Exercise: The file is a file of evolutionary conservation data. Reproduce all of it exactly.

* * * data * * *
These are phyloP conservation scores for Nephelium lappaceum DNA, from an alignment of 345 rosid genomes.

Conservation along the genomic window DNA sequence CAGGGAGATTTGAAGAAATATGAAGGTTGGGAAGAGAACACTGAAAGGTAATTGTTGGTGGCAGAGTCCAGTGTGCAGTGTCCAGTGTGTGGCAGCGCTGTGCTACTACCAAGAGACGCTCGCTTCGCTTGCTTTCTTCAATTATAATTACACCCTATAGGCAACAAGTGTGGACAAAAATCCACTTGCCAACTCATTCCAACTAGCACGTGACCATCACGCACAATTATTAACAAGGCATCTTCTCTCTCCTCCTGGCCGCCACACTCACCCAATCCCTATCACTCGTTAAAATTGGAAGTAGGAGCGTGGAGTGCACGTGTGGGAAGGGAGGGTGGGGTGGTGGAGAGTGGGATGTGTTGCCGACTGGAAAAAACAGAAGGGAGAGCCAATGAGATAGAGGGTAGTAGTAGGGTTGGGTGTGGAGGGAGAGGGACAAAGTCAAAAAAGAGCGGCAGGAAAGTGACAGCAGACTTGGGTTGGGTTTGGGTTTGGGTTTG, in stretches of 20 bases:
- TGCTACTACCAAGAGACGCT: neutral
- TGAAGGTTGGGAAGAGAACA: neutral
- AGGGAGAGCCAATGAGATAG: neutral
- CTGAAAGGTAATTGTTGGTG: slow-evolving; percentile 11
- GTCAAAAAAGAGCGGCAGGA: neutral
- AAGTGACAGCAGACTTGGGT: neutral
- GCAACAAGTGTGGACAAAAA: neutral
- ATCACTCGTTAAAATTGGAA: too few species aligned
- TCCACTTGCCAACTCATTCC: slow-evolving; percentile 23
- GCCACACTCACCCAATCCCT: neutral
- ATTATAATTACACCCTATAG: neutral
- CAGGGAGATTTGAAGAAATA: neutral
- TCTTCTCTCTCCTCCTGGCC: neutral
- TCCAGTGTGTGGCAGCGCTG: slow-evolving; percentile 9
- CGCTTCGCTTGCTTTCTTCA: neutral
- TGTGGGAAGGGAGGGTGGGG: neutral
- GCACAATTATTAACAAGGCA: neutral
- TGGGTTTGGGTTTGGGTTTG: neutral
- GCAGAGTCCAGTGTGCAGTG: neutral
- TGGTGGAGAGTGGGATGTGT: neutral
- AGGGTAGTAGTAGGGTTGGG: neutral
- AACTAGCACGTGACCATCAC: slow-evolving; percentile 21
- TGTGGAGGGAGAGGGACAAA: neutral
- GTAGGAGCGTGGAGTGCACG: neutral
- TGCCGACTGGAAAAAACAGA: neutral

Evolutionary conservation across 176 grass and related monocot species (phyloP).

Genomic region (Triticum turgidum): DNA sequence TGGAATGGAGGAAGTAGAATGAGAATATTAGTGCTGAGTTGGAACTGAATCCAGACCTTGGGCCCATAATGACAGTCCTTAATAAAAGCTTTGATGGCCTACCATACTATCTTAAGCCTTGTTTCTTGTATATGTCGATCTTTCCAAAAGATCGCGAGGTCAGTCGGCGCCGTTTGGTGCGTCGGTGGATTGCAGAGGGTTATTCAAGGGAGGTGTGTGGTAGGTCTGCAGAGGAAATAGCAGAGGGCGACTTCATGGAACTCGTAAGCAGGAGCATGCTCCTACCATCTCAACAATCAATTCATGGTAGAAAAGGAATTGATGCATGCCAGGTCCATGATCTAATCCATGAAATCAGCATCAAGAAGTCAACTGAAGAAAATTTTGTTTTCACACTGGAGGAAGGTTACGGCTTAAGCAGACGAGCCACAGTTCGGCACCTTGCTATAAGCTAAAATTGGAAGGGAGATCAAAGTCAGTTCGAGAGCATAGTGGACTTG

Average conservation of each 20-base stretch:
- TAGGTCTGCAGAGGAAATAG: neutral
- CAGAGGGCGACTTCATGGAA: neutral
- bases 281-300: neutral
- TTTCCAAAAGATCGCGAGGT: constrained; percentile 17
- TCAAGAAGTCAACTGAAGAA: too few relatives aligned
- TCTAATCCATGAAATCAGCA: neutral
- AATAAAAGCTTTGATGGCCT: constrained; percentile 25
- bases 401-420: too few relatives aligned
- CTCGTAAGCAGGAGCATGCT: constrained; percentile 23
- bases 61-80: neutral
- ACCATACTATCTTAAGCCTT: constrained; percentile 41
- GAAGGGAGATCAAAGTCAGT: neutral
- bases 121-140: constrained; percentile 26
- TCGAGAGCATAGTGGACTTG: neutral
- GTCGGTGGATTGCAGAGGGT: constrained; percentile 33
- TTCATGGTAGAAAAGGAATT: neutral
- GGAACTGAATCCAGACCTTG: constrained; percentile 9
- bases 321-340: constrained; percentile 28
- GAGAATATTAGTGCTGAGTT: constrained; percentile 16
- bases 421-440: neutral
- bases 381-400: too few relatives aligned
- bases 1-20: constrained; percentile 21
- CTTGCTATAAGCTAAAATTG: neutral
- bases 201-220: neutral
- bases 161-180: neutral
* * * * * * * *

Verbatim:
These are phyloP conservation scores for Nephelium lappaceum DNA, from an alignment of 345 rosid genomes.

Conservation along the genomic window DNA sequence CAGGGAGATTTGAAGAAATATGAAGGTTGGGAAGAGAACACTGAAAGGTAATTGTTGGTGGCAGAGTCCAGTGTGCAGTGTCCAGTGTGTGGCAGCGCTGTGCTACTACCAAGAGACGCTCGCTTCGCTTGCTTTCTTCAATTATAATTACACCCTATAGGCAACAAGTGTGGACAAAAATCCACTTGCCAACTCATTCCAACTAGCACGTGACCATCACGCACAATTATTAACAAGGCATCTTCTCTCTCCTCCTGGCCGCCACACTCACCCAATCCCTATCACTCGTTAAAATTGGAAGTAGGAGCGTGGAGTGCACGTGTGGGAAGGGAGGGTGGGGTGGTGGAGAGTGGGATGTGTTGCCGACTGGAAAAAACAGAAGGGAGAGCCAATGAGATAGAGGGTAGTAGTAGGGTTGGGTGTGGAGGGAGAGGGACAAAGTCAAAAAAGAGCGGCAGGAAAGTGACAGCAGACTTGGGTTGGGTTTGGGTTTGGGTTTG, in stretches of 20 bases:
- TGCTACTACCAAGAGACGCT: neutral
- TGAAGGTTGGGAAGAGAACA: neutral
- AGGGAGAGCCAATGAGATAG: neutral
- CTGAAAGGTAATTGTTGGTG: slow-evolving; percentile 11
- GTCAAAAAAGAGCGGCAGGA: neutral
- AAGTGACAGCAGACTTGGGT: neutral
- GCAACAAGTGTGGACAAAAA: neutral
- ATCACTCGTTAAAATTGGAA: too few species aligned
- TCCACTTGCCAACTCATTCC: slow-evolving; percentile 23
- GCCACACTCACCCAATCCCT: neutral
- ATTATAATTACACCCTATAG: neutral
- CAGGGAGATTTGAAGAAATA: neutral
- TCTTCTCTCTCCTCCTGGCC: neutral
- TCCAGTGTGTGGCAGCGCTG: slow-evolving; percentile 9
- CGCTTCGCTTGCTTTCTTCA: neutral
- TGTGGGAAGGGAGGGTGGGG: neutral
- GCACAATTATTAACAAGGCA: neutral
- TGGGTTTGGGTTTGGGTTTG: neutral
- GCAGAGTCCAGTGTGCAGTG: neutral
- TGGTGGAGAGTGGGATGTGT: neutral
- AGGGTAGTAGTAGGGTTGGG: neutral
- AACTAGCACGTGACCATCAC: slow-evolving; percentile 21
- TGTGGAGGGAGAGGGACAAA: neutral
- GTAGGAGCGTGGAGTGCACG: neutral
- TGCCGACTGGAAAAAACAGA: neutral

Evolutionary conservation across 176 grass and related monocot species (phyloP).

Genomic region (Triticum turgidum): DNA sequence TGGAATGGAGGAAGTAGAATGAGAATATTAGTGCTGAGTTGGAACTGAATCCAGACCTTGGGCCCATAATGACAGTCCTTAATAAAAGCTTTGATGGCCTACCATACTATCTTAAGCCTTGTTTCTTGTATATGTCGATCTTTCCAAAAGATCGCGAGGTCAGTCGGCGCCGTTTGGTGCGTCGGTGGATTGCAGAGGGTTATTCAAGGGAGGTGTGTGGTAGGTCTGCAGAGGAAATAGCAGAGGGCGACTTCATGGAACTCGTAAGCAGGAGCATGCTCCTACCATCTCAACAATCAATTCATGGTAGAAAAGGAATTGATGCATGCCAGGTCCATGATCTAATCCATGAAATCAGCATCAAGAAGTCAACTGAAGAAAATTTTGTTTTCACACTGGAGGAAGGTTACGGCTTAAGCAGACGAGCCACAGTTCGGCACCTTGCTATAAGCTAAAATTGGAAGGGAGATCAAAGTCAGTTCGAGAGCATAGTGGACTTG

Average conservation of each 20-base stretch:
- TAGGTCTGCAGAGGAAATAG: neutral
- CAGAGGGCGACTTCATGGAA: neutral
- bases 281-300: neutral
- TTTCCAAAAGATCGCGAGGT: constrained; percentile 17
- TCAAGAAGTCAACTGAAGAA: too few relatives aligned
- TCTAATCCATGAAATCAGCA: neutral
- AATAAAAGCTTTGATGGCCT: constrained; percentile 25
- bases 401-420: too few relatives aligned
- CTCGTAAGCAGGAGCATGCT: constrained; percentile 23
- bases 61-80: neutral
- ACCATACTATCTTAAGCCTT: constrained; percentile 41
- GAAGGGAGATCAAAGTCAGT: neutral
- bases 121-140: constrained; percentile 26
- TCGAGAGCATAGTGGACTTG: neutral
- GTCGGTGGATTGCAGAGGGT: constrained; percentile 33
- TTCATGGTAGAAAAGGAATT: neutral
- GGAACTGAATCCAGACCTTG: constrained; percentile 9
- bases 321-340: constrained; percentile 28
- GAGAATATTAGTGCTGAGTT: constrained; percentile 16
- bases 421-440: neutral
- bases 381-400: too few relatives aligned
- bases 1-20: constrained; percentile 21
- CTTGCTATAAGCTAAAATTG: neutral
- bases 201-220: neutral
- bases 161-180: neutral